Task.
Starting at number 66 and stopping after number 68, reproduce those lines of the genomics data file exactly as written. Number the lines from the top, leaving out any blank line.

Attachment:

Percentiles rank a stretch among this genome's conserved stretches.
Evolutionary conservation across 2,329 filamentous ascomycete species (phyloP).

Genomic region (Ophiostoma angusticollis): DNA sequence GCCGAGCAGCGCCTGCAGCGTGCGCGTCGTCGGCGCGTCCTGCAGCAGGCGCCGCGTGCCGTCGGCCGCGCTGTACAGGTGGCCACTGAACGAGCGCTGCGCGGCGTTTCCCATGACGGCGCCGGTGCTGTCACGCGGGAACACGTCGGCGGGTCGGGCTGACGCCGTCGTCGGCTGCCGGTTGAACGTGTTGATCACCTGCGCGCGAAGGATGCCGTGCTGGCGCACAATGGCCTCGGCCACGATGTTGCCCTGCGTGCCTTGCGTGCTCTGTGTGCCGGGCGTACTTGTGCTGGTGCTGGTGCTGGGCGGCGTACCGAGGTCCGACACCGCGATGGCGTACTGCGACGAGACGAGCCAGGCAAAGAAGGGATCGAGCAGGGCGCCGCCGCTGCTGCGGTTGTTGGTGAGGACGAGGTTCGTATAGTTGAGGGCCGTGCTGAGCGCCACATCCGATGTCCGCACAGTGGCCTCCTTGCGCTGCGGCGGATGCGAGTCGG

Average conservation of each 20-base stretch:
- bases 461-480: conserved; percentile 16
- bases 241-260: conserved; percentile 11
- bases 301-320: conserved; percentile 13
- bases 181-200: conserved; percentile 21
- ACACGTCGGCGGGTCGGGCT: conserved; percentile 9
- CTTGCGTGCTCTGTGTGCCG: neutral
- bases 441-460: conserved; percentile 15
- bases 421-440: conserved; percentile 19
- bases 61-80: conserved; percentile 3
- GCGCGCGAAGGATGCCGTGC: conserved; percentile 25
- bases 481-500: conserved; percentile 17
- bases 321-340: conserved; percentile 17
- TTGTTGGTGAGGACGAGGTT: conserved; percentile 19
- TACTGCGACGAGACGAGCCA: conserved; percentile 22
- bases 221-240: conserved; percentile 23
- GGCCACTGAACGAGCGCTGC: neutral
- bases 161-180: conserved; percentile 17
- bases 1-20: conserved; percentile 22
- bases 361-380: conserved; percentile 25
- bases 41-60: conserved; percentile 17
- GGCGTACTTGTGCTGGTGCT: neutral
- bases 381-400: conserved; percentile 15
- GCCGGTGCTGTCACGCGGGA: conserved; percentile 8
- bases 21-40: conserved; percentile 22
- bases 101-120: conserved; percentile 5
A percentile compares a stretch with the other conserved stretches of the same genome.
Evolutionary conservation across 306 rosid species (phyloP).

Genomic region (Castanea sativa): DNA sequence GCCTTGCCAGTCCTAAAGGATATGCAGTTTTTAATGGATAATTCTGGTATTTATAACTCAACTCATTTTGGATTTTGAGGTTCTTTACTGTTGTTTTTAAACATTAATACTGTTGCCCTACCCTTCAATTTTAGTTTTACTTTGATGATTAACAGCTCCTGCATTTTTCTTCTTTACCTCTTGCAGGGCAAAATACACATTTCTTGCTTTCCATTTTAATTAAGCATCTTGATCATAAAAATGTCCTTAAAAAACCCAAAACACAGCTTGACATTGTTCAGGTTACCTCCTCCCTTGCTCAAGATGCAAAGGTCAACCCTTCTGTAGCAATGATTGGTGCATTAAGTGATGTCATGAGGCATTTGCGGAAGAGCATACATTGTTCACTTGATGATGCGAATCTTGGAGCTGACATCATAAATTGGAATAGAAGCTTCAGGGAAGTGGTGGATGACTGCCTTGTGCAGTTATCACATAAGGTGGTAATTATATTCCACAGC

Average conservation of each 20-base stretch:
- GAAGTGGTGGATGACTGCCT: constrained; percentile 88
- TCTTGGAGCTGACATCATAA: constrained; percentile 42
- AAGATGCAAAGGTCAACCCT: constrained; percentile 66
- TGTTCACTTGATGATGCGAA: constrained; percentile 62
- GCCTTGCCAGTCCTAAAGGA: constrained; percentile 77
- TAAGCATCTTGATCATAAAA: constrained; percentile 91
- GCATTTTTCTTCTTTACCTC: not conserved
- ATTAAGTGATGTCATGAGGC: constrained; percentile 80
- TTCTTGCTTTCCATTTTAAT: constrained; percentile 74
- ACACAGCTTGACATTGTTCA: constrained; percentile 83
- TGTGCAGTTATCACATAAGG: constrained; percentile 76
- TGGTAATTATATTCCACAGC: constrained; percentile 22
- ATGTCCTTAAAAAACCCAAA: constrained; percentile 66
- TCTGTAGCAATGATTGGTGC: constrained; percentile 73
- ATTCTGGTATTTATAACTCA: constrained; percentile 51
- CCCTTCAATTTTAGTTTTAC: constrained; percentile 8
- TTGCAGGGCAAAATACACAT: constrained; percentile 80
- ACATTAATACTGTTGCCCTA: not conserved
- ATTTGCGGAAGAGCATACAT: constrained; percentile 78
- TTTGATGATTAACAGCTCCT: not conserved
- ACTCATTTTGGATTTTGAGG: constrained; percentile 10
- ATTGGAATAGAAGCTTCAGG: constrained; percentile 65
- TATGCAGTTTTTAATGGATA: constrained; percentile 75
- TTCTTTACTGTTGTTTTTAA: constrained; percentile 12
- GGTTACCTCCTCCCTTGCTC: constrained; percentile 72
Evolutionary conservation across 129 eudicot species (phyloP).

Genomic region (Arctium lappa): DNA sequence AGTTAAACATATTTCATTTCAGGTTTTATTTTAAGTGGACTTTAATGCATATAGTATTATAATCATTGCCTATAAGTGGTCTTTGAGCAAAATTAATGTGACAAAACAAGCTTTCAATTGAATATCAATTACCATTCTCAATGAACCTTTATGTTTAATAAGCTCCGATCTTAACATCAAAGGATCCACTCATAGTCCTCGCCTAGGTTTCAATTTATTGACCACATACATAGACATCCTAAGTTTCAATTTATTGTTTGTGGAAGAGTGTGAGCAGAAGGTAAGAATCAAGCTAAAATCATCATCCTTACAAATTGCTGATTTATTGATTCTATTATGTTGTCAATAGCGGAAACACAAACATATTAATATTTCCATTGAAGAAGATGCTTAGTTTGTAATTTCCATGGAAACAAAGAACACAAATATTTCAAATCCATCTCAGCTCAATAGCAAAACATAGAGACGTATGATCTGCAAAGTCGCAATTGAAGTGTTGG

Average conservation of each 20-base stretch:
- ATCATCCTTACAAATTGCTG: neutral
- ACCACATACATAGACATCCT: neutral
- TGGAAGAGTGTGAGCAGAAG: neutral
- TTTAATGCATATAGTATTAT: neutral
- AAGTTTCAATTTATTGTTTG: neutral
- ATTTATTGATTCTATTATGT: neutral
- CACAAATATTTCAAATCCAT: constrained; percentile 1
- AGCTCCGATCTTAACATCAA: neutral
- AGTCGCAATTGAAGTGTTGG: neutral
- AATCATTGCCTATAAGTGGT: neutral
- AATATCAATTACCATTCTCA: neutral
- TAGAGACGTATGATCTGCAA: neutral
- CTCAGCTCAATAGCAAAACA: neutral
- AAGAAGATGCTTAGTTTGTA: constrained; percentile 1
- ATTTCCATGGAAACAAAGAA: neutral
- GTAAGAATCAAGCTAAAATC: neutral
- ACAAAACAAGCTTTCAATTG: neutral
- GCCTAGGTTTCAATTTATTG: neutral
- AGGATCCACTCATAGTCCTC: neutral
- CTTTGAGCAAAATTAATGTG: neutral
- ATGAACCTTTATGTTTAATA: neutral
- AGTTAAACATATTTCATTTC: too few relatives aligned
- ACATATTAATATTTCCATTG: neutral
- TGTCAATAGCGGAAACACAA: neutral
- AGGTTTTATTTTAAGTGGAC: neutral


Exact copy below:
- AAGTTTCAATTTATTGTTTG: neutral
- ATTTATTGATTCTATTATGT: neutral
- CACAAATATTTCAAATCCAT: constrained; percentile 1